Thursday, July 6, 15.30 – 16.15 (discussion included)
Libraries and Storytelling: Bringing Resources to Life? An Interactive Keynote Session with Historypin
The world is changing. We’re in an age when libraries are under immense pressure to show their value. At Historypin we develop and maintain storytelling methods used by 3000+ cultural organisations to expand their communities – and bring their resources to life.
In this highly interactive session you’ll get a taste of the work we’re doing with the BBC, the Knight Foundation and the US National Archives to help them innovate, adapt – and better engage their community. You’ll also hear about how we collaborated with Colombia’s largest cultural infrastructure, their national library system. We helped them become more representative, relevant and inclusive.
As mentioned, this session will be interactive – and you’ll walk away with practical insights and ideas you can use in your own work.
Bio: Michael Ambjorn is passionate about helping change-makers build understanding through stories. As CEO of Historypin he oversees the development and maintenance of storytelling methods used by 3000+ cultural organisations to expand their communities – and bring their resources to life. He is Past Chair of IABC (the International Association of Business Communicators), and has held leadership roles at IBM, Motorola and the 260–year–old Royal Society for the encouragement of Arts, Manufactures and Commerce (RSA).
Michael is also a consummate connector, participant, presenter. And espresso user. Across all of the above he writes, speaks, comments and captures – you can follow him @michaelambjorn and find him at http://linkd.in/ambjorn.
Friday, July 7, 11.00 – 11.45 (discussion included)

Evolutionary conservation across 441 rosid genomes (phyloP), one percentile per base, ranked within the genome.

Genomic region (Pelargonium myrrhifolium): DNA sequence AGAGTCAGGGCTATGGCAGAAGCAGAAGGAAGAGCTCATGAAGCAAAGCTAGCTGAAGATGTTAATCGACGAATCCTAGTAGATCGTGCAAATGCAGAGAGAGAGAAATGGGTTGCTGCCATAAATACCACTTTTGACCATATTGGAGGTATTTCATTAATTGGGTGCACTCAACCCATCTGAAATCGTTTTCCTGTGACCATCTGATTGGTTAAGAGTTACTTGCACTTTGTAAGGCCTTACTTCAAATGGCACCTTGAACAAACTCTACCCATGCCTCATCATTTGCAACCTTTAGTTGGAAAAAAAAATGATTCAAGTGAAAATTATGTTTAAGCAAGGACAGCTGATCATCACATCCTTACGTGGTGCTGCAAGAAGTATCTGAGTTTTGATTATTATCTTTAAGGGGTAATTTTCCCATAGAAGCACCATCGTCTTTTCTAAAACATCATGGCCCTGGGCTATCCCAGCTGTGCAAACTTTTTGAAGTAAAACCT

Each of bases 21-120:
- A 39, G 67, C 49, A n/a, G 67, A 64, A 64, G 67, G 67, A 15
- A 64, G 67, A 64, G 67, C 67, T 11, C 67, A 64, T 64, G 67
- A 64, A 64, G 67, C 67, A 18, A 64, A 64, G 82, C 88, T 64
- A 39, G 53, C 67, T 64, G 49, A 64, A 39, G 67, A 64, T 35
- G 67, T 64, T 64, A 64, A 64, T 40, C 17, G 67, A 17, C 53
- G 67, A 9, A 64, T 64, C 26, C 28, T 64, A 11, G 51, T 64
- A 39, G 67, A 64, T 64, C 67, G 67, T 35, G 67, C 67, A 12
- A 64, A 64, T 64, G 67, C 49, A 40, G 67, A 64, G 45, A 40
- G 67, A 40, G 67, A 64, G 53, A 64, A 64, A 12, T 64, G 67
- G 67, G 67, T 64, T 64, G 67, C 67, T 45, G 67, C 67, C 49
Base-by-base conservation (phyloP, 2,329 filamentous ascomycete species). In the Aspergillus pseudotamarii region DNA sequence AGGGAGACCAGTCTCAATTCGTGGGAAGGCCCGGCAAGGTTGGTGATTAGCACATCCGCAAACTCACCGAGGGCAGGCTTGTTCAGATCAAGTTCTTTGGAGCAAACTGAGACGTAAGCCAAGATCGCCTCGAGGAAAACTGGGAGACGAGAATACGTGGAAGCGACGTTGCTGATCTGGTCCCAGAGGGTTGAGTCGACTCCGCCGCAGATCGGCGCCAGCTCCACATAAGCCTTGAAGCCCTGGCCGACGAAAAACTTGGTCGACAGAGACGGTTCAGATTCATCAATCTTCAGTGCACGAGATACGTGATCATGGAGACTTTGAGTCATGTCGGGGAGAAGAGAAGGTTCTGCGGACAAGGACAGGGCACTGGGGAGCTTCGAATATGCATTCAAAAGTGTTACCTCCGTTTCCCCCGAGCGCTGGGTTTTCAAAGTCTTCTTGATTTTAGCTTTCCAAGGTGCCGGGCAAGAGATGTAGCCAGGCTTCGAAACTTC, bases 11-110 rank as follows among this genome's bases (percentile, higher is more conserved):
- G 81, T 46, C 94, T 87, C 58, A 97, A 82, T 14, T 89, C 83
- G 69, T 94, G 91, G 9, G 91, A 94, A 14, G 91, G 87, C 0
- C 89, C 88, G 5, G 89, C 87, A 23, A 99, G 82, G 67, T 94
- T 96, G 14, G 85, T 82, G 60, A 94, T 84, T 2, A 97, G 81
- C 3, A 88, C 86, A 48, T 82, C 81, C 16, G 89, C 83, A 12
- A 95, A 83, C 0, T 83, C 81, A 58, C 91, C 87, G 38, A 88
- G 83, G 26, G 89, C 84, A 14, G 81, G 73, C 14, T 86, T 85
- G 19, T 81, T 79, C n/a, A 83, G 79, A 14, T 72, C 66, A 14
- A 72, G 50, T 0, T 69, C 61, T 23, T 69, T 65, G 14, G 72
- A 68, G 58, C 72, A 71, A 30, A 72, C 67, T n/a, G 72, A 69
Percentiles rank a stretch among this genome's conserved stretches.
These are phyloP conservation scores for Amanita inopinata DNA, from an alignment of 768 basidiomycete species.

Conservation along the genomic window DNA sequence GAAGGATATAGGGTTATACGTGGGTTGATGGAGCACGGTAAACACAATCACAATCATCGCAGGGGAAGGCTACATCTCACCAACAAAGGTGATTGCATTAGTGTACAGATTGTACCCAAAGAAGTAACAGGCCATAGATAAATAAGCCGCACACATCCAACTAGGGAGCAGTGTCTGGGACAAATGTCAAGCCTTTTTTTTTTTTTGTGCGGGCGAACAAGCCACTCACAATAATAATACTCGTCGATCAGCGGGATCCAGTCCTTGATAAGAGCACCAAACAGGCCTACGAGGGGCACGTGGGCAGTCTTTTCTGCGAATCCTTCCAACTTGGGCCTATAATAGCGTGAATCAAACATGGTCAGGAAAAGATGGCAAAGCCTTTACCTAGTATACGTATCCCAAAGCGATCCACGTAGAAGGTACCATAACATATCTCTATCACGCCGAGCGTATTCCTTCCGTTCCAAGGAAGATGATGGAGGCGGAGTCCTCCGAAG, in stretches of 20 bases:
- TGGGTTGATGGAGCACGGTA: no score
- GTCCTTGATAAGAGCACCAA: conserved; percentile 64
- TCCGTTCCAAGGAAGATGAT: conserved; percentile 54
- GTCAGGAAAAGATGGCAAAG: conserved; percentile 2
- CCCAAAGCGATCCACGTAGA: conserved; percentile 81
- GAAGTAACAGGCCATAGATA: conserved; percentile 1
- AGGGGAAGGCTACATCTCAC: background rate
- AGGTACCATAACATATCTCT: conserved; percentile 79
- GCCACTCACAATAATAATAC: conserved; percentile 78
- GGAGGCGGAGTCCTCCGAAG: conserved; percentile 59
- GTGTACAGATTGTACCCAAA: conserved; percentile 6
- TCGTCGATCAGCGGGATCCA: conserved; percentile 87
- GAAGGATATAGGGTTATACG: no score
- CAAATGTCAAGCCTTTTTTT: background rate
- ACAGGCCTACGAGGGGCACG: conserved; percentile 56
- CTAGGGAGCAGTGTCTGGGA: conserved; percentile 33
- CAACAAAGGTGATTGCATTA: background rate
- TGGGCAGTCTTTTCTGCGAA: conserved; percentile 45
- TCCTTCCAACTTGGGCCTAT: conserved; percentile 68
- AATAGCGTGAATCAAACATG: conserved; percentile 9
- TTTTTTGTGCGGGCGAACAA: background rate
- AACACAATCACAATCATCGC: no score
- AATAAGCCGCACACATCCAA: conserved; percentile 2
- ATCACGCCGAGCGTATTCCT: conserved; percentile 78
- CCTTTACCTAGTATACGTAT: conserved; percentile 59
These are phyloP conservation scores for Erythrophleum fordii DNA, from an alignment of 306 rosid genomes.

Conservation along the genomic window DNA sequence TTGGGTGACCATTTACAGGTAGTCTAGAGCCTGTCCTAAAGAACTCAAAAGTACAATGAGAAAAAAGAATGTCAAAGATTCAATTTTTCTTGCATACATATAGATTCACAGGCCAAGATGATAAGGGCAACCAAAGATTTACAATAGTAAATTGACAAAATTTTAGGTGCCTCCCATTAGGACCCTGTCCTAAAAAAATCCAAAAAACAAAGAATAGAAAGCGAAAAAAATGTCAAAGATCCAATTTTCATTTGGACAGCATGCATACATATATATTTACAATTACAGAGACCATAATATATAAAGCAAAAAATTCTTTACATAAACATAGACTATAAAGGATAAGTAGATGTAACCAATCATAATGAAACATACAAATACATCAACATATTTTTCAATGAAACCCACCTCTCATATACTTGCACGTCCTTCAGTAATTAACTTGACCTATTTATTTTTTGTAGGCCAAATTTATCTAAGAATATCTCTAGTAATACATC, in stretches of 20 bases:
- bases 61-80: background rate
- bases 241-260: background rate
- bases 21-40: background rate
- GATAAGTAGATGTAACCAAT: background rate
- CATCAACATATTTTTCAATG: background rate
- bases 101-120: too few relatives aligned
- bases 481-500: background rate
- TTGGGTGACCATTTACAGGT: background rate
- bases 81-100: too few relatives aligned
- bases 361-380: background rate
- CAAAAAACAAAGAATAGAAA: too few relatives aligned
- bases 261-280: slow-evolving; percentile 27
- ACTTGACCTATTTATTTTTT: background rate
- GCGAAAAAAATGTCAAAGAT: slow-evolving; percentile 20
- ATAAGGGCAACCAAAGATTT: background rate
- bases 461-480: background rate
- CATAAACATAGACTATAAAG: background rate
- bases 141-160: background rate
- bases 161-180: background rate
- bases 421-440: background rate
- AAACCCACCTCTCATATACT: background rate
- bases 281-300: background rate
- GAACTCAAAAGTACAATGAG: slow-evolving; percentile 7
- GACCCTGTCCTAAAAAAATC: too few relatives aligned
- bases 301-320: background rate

EU Copyright Reform: Delivering on Sustainable Knowledge?
The ongoing EU copyright reform could become a decisive step forward for libraries’ ability to digitise and make available Europe’s cultural heritage, if initiatives by the European Parliament to strengthen exceptions prove successful. At the same time, the Commission proposals on new layers of protection for news snippets, and on content monitoring obligations for Internet platforms, threaten the free flow of information online. Only broad alliances across different disciplines, including librarians, academics, privacy advocates, startups and online communities will ensure that the copyright reform ends up creating an environment in which libraries can fulfil their public interest mission of ensuring sustainable knowledge for future generations.
Bio: Julia Reda was elected to the European Parliament for the Pirate Party in 2014. She is a Vice-Chair of her parliamentary group, the Greens/European Free Alliance. In the European Parliament, she serves as a coordinator for the Greens/EFA in the Committee on Internal Market & Consumer Protection (IMCO), as a member of the Legal Affairs (JURI) and Petition (PETI) Committees and was elected to the Enquiry Committee on the Emissions Scandal (“Dieselgate”). She co-founded the Digital Agenda intergroup. Her legislative focus is on copyright and internet policy issues. In 2015, she was responsible for the Parliament’s evaluation of the Copyright Directive.
Born in Bonn in 1986, Julia Reda was a member of the German Social Democrats for six years before joining the Piratenpartei in 2009 amidst a debate on internet blocking. She served as chairwoman of the party’s youth wing from 2010 to 2012 and is a founder of the Young Pirates of Europe. She holds an M.A. in political science and communications science from Johannes-Gutenberg-University Mainz, Germany.
The global Pirate Party movement was born in 2006. Pirates, who believe in using technology for the empowerment of all, have so far enjoyed significant electoral success in Sweden, Germany, Iceland and the Czech Republic and have raised the visibility of their techno-progressive agenda across Europe.